There is a certain precise amount of nitrogen that your corn crop will need this year in order to achieve its yield potential. The problem is that nobody knows what it is. Another problem is that nobody can afford to guess. Money is too tight to just throw extra nitrogen on the field, and inventory is too important to go the route of allowing your sidedress rate correlate with the milk price. The good news is that there are good tools for figuring out what your sidedress rate should be!
Adapt-N and the PSNT are useful tools for predicting sidedress nitrogen needs for corn.
While Adapt-N is a great tool, you need to have a certain set of data to make it work. The good news is that if you have a current nutrient management plan, you have most of the information you need already!
In order to make the process of transferring that information from the farmer to the program (or the consulting agronomist), I have created a couple of forms that have all or most of the data necessary to make Adapt-N work. The PDF version of the form will work for those just interested in hand-writing the information. The Excel version of the form will be more useful for someone with multiple fields or fields with zones where the treatment is similar from one field or zone to another. For example, if fields 1,2, and 3 all had the same manure rates, hybrids, and planting dates, you could enter all the data that is the same for all of the fields, and then save the document under three different names, and finally enter the correct unique information into each of the respective documents.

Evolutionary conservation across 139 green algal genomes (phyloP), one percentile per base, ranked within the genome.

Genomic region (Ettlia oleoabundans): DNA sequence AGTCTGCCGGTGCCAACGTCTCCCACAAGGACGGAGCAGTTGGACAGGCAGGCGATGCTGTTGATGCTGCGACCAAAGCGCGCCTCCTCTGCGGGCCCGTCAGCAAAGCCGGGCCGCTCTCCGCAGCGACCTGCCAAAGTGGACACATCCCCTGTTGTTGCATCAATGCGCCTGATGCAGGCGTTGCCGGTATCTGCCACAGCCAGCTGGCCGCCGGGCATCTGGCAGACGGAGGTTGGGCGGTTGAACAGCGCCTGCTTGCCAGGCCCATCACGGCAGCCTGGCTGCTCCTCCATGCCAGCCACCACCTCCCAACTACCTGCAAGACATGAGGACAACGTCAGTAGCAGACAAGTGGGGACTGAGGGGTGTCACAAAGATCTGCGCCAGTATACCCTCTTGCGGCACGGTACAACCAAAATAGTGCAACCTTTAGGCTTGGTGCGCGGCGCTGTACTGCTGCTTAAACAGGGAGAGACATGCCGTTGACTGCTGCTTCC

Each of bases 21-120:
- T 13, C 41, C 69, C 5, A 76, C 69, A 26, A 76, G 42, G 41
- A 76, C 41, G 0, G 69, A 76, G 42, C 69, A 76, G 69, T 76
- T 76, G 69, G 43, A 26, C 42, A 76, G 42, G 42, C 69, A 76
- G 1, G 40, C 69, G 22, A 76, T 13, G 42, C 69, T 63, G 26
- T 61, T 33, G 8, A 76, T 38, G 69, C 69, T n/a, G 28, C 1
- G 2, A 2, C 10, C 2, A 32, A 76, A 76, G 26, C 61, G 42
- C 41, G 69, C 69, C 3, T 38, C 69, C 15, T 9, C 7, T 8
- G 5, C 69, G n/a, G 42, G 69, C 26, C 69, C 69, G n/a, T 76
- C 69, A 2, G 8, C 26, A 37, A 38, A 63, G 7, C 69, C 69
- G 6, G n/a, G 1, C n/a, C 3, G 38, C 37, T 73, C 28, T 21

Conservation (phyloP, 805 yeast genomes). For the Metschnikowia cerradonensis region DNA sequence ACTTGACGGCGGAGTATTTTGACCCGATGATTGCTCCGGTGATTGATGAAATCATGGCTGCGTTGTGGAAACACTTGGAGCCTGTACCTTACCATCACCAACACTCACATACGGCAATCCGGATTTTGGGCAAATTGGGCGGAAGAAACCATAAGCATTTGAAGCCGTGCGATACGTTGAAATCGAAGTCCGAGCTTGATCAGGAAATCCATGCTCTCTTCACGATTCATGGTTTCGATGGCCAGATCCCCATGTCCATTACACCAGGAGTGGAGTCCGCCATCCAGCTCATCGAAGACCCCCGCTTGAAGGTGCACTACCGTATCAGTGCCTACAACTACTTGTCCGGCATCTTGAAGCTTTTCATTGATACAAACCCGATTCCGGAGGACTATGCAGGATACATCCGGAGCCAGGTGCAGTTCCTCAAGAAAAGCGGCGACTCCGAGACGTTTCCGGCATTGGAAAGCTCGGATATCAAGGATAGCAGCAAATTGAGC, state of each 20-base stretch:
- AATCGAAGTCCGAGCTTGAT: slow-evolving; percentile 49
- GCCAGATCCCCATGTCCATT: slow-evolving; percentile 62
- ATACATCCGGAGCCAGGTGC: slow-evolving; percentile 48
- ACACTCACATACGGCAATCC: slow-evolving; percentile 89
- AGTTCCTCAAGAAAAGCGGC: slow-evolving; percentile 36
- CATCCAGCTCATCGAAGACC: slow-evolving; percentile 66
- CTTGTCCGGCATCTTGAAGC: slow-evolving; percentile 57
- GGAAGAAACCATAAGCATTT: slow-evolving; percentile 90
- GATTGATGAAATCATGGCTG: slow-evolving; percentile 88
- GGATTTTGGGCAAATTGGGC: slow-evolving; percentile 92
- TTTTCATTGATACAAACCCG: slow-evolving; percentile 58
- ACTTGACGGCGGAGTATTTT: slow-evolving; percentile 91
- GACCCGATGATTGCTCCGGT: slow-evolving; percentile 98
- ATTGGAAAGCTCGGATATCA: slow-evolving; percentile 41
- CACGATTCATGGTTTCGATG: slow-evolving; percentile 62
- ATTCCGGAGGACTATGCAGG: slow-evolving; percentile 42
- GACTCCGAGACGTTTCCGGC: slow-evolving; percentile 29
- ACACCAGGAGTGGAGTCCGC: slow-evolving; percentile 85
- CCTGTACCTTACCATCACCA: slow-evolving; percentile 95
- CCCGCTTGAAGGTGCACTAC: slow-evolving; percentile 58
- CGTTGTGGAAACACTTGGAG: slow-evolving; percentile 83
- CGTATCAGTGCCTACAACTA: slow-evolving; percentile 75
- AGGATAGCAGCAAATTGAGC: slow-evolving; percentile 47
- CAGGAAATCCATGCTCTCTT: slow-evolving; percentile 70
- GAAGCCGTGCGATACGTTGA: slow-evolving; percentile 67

The PSNT is a good-old standby that works most of the time. The problem is that it does not know that we have had a cool spring and that a lot of the nitrogen in the pipeline (i.e., soil organic matter) has not mineralized at the same rate it would have if temperatures were warmer. It does not know about our weather patterns. That said, the PSNT will generate a recommendation that is better than blindly guessing. Keep in mind that the PSNT should be taken only when the corn is 6-12″ tall and that the PSNT is not useful if broadcast applications of nitrogen have already been applied. Be sure to avoid taking samples near the zone where starter fertilizer was placed.